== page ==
Crowdsourcing is a business trend growing in popularity since 2006. It affords a company, individual, or organization an agile platform with infinite possibilities of an expanding workforce. Currently well over one hundred highly successful crowdsourced projects are thriving in every conceivable field.
One riveting, beautiful, and powerful crowdsourced project today is Looking At Appalachia.
The brainchild and curator of this documentary enterprise is a man who was born in and has both a deep love and respect for Appalachia: Roger May. May is almost 40 years old and lives in North Carolina. He is a photographer who is widely published and celebrated. In February of this year, he successfully crowdsourced his project, Looking At Appalachia | 50 Years After the War on Poverty. It is a stunningly beautiful and powerful project.
In 1964 President Johnson declared war on poverty in our country, and much of what our nation saw as the visual representation of that war were photographs of the poorest and most destitute portions of Appalachia. For better and worse, the war on poverty became synonymous with the rugged and achingly poor area we know as Appalachia.
There was a mixture of blessing and curse in this. While it blessed the campaign to promote awareness of poverty in our land of wealth and opportunity, the images of Appalachia became stereotypical, limiting our definition of the region and the people. Roger May, with grace and love for both the land and the people, is re-introducing us to the beauty and strength of Appalachia through his photographs, blog, and the crowd of sources that are a part of the project.
We are correct to know that much of Appalachia's work industry is coal mining. In September, the American Journal of Respiratory and Critical Care Medicine released a research paper about a particularly lethal form of Black Lung disease which is at the highest level since the 1970s. Huffington Post carried an article about this serious health issue which you can read here. Roger May made a commitment to documenting not only the effect of this disease on those who are diagnosed, but also their families and community: a vastly important undertaking of documentary work.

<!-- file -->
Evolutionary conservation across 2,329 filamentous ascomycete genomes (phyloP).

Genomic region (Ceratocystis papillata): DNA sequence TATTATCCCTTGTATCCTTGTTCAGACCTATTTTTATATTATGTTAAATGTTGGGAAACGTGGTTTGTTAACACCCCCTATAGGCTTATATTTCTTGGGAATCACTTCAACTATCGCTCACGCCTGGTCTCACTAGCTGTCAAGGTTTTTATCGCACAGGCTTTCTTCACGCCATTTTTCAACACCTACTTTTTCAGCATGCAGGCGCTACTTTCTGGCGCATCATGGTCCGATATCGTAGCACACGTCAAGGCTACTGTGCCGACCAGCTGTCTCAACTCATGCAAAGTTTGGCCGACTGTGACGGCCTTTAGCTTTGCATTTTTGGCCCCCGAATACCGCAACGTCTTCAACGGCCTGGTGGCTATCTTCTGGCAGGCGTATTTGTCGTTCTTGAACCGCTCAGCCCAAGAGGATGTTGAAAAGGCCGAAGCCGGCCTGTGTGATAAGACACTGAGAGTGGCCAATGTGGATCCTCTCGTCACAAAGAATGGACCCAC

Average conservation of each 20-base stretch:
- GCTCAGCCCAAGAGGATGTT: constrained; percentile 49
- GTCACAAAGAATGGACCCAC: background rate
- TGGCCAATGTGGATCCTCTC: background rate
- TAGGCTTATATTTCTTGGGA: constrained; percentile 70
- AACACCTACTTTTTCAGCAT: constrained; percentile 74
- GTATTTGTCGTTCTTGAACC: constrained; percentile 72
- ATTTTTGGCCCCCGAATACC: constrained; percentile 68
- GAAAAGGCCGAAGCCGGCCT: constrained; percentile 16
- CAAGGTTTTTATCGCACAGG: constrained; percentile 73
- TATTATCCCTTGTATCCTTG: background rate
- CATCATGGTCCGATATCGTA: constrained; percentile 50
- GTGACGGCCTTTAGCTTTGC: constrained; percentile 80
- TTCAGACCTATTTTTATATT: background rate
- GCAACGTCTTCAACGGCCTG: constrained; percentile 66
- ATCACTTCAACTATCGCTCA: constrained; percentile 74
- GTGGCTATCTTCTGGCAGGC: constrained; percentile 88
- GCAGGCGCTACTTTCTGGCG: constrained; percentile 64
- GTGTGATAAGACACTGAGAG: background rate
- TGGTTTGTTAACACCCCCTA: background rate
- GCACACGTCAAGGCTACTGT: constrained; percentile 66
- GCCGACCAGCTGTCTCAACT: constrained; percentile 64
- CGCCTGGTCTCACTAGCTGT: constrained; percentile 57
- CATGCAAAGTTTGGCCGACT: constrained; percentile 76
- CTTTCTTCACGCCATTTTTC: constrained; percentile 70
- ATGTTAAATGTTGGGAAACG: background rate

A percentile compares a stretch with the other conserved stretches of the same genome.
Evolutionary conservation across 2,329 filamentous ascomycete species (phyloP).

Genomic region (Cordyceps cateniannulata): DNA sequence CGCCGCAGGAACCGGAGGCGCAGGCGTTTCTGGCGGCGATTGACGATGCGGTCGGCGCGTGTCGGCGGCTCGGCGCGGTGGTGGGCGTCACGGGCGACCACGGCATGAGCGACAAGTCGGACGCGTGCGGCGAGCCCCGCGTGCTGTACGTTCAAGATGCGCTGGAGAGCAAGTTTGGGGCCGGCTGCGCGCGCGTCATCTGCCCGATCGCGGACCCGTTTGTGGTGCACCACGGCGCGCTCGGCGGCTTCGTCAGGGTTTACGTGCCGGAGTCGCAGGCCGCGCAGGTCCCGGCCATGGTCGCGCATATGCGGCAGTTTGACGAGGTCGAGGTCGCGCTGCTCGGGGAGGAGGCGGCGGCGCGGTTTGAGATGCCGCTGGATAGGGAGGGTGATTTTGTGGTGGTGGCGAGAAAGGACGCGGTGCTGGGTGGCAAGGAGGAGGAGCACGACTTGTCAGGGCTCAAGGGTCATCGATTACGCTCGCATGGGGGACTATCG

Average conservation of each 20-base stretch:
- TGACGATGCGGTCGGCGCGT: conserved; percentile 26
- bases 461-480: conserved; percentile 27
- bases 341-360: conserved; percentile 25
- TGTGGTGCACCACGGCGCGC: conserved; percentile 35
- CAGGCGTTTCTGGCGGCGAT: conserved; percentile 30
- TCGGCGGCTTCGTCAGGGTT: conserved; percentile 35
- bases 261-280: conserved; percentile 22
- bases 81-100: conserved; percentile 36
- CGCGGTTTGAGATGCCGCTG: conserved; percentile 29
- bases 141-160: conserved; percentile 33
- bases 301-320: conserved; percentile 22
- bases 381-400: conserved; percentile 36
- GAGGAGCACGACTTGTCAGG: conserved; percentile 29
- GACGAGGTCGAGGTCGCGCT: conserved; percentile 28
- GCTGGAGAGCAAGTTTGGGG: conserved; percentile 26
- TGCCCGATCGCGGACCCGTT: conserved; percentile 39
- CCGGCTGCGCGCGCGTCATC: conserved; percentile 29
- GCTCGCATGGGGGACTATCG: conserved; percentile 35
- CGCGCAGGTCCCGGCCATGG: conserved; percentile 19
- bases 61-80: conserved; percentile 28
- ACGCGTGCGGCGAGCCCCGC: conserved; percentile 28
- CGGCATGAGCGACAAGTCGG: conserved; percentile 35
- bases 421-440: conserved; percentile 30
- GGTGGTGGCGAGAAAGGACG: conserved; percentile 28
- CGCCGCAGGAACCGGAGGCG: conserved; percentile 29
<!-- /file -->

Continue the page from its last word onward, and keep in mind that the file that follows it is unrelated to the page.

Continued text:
I'm not shy to tell you that I visit the website, Looking At Appalachia often. The documentary photography of May is riveting, memorable - and personal without being trite or intrusive. The photographers who contribute to the project seem to share the same respect and love for the land and people that May does. At the site, you can read May's blog, Walk Your Camera, which showcases brief essays along with photographs that are interesting and intimate snapshots of Appalachia.
Once you visit the website, you'll be swept away into a region of incredible landscapes and fresh images of the people who live and work there. Roger May's vision, dedication, and love for the region known as Appalachia is obvious; and that he has carved a public place for it on the internet is a gift for all of us.